For example, last month I ran in to a former government executive who moved on to a leadership role in the private sector several years back. The conversation went something like:
Former Gov Exec: “Dan – you won’t believe this, but I was just thinking about you and your state security organization. I was shocked by those WikiLeaks disclosures! I can’t get that topic off my mind."
Dan: “Really? You’re the second person who mentioned that today.”
Former Gov Exec: “You know, they don’t understand computer security or these risks the same way in the private sector as in government. Many of my current colleagues just don’t get it. (Laughing) Everyone was blown away by that WikiLeaks thing….”
(After a long, serious pause) “So what should we be doing now?”
I sent my old friend a few resources. But no doubt, this is tough (and difficult) question to answer. I’d like to share some of the same advice I gave my colleague.
Over the past several months, there have been numerous articles offering “lessons learned” from WikiLeaks. Here are a few of the interesting articles that I’ve read on this topic:
Yes, there are plenty of misperceptions out there amongst people who should probably know better. A few government managers have commented, “We don’t have anything worth protecting here. We’re not the Department of Defense (DoD), you know.”
These naïve perspectives may shock some (for good reason), but they cause me to relook at our security training for business areas. In the defense of some state and local government staff, a large amount of government information is (and should be) open and the information is available via the Freedom of Information Act (FOIA) or even freely on public websites.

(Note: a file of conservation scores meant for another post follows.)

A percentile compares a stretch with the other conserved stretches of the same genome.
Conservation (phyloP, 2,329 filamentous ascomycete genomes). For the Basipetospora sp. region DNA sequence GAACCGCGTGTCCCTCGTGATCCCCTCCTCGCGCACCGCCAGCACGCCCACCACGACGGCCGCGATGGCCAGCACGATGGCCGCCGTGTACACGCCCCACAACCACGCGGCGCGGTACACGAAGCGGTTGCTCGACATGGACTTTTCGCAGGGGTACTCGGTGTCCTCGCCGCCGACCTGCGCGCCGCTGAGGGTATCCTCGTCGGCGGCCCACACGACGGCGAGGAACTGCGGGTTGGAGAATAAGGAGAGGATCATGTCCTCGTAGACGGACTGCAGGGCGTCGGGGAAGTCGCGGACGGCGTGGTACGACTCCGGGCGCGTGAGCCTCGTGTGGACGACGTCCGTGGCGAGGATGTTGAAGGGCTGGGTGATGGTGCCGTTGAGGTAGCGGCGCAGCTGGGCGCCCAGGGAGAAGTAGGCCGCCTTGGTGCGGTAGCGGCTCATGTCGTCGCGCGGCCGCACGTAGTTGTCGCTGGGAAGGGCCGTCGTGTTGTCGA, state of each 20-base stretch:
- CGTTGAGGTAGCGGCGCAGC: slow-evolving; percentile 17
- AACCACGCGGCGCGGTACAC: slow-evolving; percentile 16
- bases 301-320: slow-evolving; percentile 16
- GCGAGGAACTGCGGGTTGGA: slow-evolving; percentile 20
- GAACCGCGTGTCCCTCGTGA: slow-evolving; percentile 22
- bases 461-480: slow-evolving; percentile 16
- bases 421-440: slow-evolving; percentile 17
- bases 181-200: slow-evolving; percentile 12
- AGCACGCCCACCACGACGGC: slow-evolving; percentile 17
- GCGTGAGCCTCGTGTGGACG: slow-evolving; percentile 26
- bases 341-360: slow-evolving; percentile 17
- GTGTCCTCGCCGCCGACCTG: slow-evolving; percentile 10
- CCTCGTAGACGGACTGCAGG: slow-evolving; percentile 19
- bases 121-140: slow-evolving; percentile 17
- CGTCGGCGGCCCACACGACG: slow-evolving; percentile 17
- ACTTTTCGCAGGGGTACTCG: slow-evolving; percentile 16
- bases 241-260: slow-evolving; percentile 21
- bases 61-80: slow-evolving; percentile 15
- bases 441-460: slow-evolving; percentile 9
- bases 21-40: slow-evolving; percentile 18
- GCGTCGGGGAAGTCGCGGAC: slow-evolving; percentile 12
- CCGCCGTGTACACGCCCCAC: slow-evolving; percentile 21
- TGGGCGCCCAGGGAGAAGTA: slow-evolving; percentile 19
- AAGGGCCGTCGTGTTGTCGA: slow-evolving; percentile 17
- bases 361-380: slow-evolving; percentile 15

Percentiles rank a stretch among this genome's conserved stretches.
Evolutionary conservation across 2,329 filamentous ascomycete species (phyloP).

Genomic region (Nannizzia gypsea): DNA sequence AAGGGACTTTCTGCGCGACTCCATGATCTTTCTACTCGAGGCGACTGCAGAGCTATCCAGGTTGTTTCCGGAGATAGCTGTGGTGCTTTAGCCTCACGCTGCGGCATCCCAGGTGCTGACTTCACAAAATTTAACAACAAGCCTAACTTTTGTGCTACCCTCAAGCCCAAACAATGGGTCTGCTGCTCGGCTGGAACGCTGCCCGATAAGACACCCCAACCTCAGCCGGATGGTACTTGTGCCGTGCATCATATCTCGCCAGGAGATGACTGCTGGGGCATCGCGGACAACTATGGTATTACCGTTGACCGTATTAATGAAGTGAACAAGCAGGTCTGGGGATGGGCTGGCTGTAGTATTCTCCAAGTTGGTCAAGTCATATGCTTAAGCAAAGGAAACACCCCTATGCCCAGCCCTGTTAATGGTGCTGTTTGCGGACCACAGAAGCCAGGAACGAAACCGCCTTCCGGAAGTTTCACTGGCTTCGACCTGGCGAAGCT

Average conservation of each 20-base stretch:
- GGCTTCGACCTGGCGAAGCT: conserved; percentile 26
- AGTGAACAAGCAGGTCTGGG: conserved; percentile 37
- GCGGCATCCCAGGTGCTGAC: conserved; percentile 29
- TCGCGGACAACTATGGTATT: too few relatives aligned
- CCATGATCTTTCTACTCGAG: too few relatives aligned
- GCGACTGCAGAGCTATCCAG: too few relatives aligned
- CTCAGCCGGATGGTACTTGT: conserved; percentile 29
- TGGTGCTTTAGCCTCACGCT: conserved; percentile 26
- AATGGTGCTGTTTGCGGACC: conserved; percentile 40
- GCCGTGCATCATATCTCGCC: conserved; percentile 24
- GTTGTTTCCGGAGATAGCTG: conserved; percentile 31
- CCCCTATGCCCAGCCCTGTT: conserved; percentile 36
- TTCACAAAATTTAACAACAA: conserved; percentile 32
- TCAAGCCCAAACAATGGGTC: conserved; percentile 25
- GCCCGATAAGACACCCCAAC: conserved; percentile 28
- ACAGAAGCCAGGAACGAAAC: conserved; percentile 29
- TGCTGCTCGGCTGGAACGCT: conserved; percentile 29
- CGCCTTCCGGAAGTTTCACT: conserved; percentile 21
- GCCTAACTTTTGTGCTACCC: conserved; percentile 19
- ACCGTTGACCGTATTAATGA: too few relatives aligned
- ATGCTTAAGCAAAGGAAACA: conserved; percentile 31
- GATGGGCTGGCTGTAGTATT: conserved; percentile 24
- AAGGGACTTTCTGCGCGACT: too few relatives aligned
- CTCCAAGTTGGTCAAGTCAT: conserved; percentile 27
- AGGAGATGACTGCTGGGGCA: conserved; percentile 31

Newly elected officials and legislators and/or other new state or local execs may not be aware of the various compliancy and legal issues we must abide by to protect citizen information. We can certainly use WikiLeaks as a training opportunity.
Bottom line, we do have plenty of sensitive data that must be protected, and no citizen wants their health records, high school test scores, social security numbers or tax records revealed to the world.
So what WikiLeaks lessons am I suggesting? Here are three, keeping it simple in this particular blog:
1) The “insider threat” is real for all of us.
2) Yes, we have sensitive data to protect in state and local governments.
Final thoughts: Government Technology Magazine ran this article stating that City Leaders are worried about the implications of WikiLeaks for security in their jurisdictions. This gives readers an opening to educate others on the importance of good practices.
There is also this webinar from Governing coming up later this month that may help you in this area if you want to learn more as we begin 2011.
Any opinions on WikiLeaks that you would like to share?
December 29, 2010 By Dan Lohrmann
It’s that time of year when everyone seems to be recapping 2010 and making technology predictions for 2011. While I don’t plan on recapping the first decade again or make any bold predictions for the future, I will offer some important trends to watch in government technology infrastructures for 2011.
But before I do that, here are a few of the top 2011 technology prediction articles that I have read by others:
Consumer technologies (from the United Kingdom) – From mobile payments to more social gaming to new TV options, this should be a very exciting technology year.
13 Mobile Predictions – This area is so hot that mobile-mania now needs its own category.
Gartner Predictions for 2011 - Although you need to pay for the detailed write-ups on each topic, it’s worth the time to just scan their free summaries to gain an overview of where technology and management are heading, in their view.
I don’t know what “Technobabble 2.0” is, but I like this post with several predictions from different IT websites. If there was a “Technobabble 1.0” – I missed it. Nevertheless, how about these bold predictions: